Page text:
"For-profit" schools... As bad as they say? - page 2

I was on another thread, and someone stated that they believe the reason someone hasn't passed their NCLEX was due to the fact that they must have gone to a for-profit school... Are they really as... Read More

  1. by   KJM-RN
    I would be hesitant to go to a school that is not yet accredited. If the accreditation falls through, you could have issues sitting for the NCLEX or finding a job.
  2. by   zoe92
    I think you should really consider the price of the school... Because the for profits by me are not worth that money at all. Also, look at the attrition rate. How many students start the nursing school & don't graduate?
  3. by   TheCommuter
    I attended an LVN program at a nonprofit trade school. A few years later I attended an RN completion program at a private for-profit trade school.

    I passed the NCLEX-PN on my first attempt in 2005 and passed the NCLEX-RN on my very first attempt in the spring of 2010, so passing NCLEX was not an issue for me. However, a third of the classmates in my RN bridge cohort failed NCLEX on their first attempts.

    I was able to secure employment very soon after receiving my temporary license, but this was due to my previous work experience in addition to having inside connections. There's a saying: it's not about what you know; it's about who you know.

    In addition, I was not picky about where I wanted to work, so I was willing to start in LTC/nursing homes when other new grads would have turned their noses up at any job outside the hospital. If you refuse job offers in LTC, home health, hospice, clinics, or psych while waiting around for the exalted acute care hospital job, you might be unemployed for a year or longer in certain cities. Beggars cannot be choosers in a slow economy.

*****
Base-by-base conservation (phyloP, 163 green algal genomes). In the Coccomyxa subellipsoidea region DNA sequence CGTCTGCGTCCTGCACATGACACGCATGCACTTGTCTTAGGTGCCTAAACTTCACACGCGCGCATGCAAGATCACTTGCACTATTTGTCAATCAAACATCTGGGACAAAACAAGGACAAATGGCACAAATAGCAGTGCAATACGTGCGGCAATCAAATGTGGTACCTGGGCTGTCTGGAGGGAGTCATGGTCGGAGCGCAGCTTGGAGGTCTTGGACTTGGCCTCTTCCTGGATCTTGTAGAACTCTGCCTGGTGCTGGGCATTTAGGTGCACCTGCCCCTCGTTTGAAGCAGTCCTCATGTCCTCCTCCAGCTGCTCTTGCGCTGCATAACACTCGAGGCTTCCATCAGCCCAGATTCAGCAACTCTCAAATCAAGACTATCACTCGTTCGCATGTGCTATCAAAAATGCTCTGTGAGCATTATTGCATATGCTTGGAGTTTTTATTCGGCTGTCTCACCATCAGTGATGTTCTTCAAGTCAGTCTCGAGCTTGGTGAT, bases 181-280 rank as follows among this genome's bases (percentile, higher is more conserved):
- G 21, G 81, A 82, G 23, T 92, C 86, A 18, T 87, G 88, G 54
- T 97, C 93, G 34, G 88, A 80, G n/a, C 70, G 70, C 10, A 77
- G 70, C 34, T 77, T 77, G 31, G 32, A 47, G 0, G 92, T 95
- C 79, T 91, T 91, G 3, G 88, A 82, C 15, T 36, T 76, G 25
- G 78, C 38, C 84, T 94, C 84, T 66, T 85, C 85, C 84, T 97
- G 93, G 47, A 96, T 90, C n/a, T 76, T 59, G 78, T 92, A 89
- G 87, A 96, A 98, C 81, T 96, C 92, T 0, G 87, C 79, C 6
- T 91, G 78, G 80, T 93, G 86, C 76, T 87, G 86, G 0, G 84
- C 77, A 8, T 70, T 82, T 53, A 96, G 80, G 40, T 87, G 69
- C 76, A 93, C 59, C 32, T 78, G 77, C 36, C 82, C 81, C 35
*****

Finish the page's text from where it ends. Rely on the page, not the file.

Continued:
4. by   TheCommuter
    Quote from kjm84
    I would be hesitant to go to a school that is not yet accredited. If the accreditation falls through, you could have issues sitting for the NCLEX or finding a job.
    Contrary to popular belief, nursing schools do not need to be accredited. Accreditation is a purely voluntary process that the school undergoes to ensure a level of quality in the education they provide to their students. Accreditation of a nursing program is not mandatory or required.

    Nursing programs only need to be approved to operate by the state board of nursing. If the school is approved to operate, graduates are eligible to take NCLEX and attain nursing licensure just like the graduates of accredited schools.

    Graduates of unaccredited nursing schools run into problems with other areas, such as furthering their education and securing employment with certain entities. Government employers such as federal prisons, the VA, and the Department of Defense will not hire RNs who graduated from unaccredited schools. Many RN-to-BSN and RN-to-MSN programs will not accept credits earned from unaccredited nursing programs, which limits the options for pursuing higher education.
  5. by   HouTx
    There are variations in everything - education included - so it is very foolish to attempt to apply generalizations. However, there are some very clear elements that characterize commercial education as a whole. If you want to explore this, I suggest you read "College, Inc.... an excellent Frontline report available here College, Inc. | FRONTLINE | PBS